He said ETF providers will aim to trade the changes on the close of the rebalance day.

“However, if the position to be traded is so large that it cannot it be filled on the actual re-balance day, then the fund manager will be required to trade over multiple days,” he said.

“The implication is that if a share is coming in or out of an index, it might see sustained buying or selling pressure which can impact the share price.”

The all important S&P/ASX 300 index

TheS&P/ASX 300 is a significant index. It is one that many fund managers or investors use as a cutoff for investments. Entering the S&P/ASX 300 can be a major milestone for companies, signifying they have actually entered the big league.

The Vanguard Australian Shares Index (ASX:VAS) seeks to replicate the index.

Vanguard Asia Pacific chief investment officer Duncan Burns told Stockhead full replication is the purest form of indexing, where an index manager holds all the securities in the portfolio at or close to their index weight.

“For instance, at the recent balance on March 18 VAS, Vanguard’s $28bn flagship Australian shares fund/ETF fund held all 301 (yes, 301 that occasionally happens) lines of the ASX 300 benchmark at or very close to benchmark weight, give or take 0.01% to 0.02% at the security level,”  Burns said.

“So starting at the top of the ASX, you have the major banks and miners with a market cap of hundreds of billions, all the way down to the last few securities of the 300, with a market cap of around one billion.

“As a result, VAS contains all 300 securities (or 301 securities for accuracy as at March 18) in percentages according to their market cap.”

Economics 101 – Supply and demand

Share markets are a function of supply and demand for available shares. If demand increases for a particular stock the price will go higher, but if it reduces then the price will go lower. If a stock gets listed in a particular index then this can increase demand.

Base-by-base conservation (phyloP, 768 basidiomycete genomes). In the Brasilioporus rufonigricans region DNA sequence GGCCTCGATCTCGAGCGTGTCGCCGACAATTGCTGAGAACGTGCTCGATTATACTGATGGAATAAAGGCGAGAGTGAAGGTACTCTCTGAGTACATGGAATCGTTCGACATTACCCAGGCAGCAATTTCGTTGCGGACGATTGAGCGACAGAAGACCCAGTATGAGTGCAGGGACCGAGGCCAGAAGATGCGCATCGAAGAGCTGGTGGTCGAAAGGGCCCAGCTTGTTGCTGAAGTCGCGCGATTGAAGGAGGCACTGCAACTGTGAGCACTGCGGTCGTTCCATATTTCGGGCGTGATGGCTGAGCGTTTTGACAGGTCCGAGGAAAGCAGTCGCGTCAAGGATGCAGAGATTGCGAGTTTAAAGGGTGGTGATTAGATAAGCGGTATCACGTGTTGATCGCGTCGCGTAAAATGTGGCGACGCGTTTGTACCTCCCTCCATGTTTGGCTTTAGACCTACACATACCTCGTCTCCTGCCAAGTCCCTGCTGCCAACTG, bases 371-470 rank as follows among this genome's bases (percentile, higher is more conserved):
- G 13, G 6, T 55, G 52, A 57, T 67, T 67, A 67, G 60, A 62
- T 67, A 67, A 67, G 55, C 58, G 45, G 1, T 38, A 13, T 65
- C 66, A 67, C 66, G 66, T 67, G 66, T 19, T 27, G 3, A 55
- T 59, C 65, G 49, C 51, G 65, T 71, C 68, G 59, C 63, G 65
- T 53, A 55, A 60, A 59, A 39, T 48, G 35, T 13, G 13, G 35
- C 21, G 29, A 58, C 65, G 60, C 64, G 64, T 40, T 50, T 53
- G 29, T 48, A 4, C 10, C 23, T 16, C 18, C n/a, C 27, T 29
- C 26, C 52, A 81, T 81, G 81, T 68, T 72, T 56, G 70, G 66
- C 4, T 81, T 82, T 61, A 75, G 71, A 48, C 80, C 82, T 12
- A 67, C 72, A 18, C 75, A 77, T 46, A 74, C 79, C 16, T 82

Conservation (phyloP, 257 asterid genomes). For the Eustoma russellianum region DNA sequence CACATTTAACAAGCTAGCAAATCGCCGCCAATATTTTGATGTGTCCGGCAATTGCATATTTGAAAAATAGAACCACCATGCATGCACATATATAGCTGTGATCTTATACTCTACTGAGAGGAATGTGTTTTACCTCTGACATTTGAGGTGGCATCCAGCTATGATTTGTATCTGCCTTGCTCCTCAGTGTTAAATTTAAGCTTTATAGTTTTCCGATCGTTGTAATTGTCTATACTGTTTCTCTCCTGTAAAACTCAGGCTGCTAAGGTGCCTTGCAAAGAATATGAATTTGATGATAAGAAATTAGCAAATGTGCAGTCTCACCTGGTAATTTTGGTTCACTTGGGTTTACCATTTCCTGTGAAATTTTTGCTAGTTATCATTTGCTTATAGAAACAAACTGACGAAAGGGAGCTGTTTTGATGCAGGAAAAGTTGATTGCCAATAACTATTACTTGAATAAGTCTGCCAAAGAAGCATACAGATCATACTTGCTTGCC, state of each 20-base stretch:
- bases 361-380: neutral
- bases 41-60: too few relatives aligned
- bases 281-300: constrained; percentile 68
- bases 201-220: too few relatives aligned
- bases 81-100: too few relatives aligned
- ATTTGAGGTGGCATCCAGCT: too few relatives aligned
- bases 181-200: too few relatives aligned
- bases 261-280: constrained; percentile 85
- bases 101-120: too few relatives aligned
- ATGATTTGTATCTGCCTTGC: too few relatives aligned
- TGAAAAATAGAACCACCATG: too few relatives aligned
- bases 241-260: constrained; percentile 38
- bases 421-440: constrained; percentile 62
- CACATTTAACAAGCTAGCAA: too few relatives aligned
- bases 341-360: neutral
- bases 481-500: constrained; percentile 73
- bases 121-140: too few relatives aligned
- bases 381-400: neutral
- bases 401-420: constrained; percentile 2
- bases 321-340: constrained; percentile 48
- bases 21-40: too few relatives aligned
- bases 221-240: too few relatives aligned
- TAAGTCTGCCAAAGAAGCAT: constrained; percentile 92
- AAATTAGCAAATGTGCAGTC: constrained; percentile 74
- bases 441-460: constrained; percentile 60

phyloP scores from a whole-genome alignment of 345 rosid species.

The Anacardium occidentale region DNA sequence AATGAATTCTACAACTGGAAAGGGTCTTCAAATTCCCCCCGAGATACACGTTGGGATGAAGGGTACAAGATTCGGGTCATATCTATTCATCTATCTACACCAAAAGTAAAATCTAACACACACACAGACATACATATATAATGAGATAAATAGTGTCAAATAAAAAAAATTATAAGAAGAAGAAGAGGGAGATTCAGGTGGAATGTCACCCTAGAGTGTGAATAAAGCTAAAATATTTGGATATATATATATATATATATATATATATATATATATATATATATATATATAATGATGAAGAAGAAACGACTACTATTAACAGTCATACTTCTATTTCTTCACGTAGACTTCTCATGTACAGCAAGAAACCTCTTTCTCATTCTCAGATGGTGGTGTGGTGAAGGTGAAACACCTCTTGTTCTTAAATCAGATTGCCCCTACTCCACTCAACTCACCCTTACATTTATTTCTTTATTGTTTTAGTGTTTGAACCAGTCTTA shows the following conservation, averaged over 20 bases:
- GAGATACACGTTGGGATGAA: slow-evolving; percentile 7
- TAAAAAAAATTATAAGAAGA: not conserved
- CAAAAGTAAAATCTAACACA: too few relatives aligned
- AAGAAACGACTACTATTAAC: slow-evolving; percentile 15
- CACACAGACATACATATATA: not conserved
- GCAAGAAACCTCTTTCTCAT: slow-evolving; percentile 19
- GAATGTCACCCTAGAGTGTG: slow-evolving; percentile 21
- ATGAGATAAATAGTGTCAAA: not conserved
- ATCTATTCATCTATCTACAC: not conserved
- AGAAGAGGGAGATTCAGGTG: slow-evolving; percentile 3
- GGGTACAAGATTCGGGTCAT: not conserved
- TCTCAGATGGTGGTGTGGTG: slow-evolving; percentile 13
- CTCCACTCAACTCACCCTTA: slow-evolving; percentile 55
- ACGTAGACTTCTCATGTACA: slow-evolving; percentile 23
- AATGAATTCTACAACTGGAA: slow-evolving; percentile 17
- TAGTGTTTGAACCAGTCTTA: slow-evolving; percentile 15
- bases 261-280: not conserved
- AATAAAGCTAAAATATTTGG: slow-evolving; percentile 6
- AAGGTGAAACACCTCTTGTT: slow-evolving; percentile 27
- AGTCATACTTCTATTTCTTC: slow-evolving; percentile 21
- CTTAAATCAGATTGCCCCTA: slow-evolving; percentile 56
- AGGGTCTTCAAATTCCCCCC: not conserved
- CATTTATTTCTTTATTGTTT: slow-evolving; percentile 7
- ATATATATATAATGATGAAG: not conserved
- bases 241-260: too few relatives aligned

Burns said the concept of indexing is generally simple to understand, which is great for investors but not at all simple to execute.

“It requires significant resources to produce benchmark performance consistently and efficiently,” he said.

“Imagine trying to recreate VAS on your own, buying every single security and trying to figure how much of each security you need, to replicate that index.

“But a successful index manager will produce a portfolio with performance that replicates that of the benchmark index while minimising the additional costs that produce tracking errors.

He said managing changes when companies move in and out of a specific index, without adversely impacting portfolio performance takes considerable skill and the best managers put a great deal of effort into trading disciplines to avoid rebalance costs.

“From Vanguard’s perspective, as a provider of predominantly index funds, managing the ever-changing weightings of securities within indices and markets are a daily occurrence,” he said.

“The beauty of buying an index fund that tracks the ASX 300 is not only the diversification that most index fund investors seek, it is also that all this rebalancing gets done for you regularly, typically at low cost.”

A ball invitation

Simply being on an index can boost a company’s share price.

Just like getting invited to a ball hosted by Queen Charlotte in Netflix favourite Bridgerton, exposure can in itself elevate status and further grow the wealth of a company.

For listed stocks, that means the equivalent of putting on your best attire, polishing your manners and doing your very best for an invite to the ball of the season (in this case, the ASX 300).

Investors should be sure to pay attention to who is getting an invitation.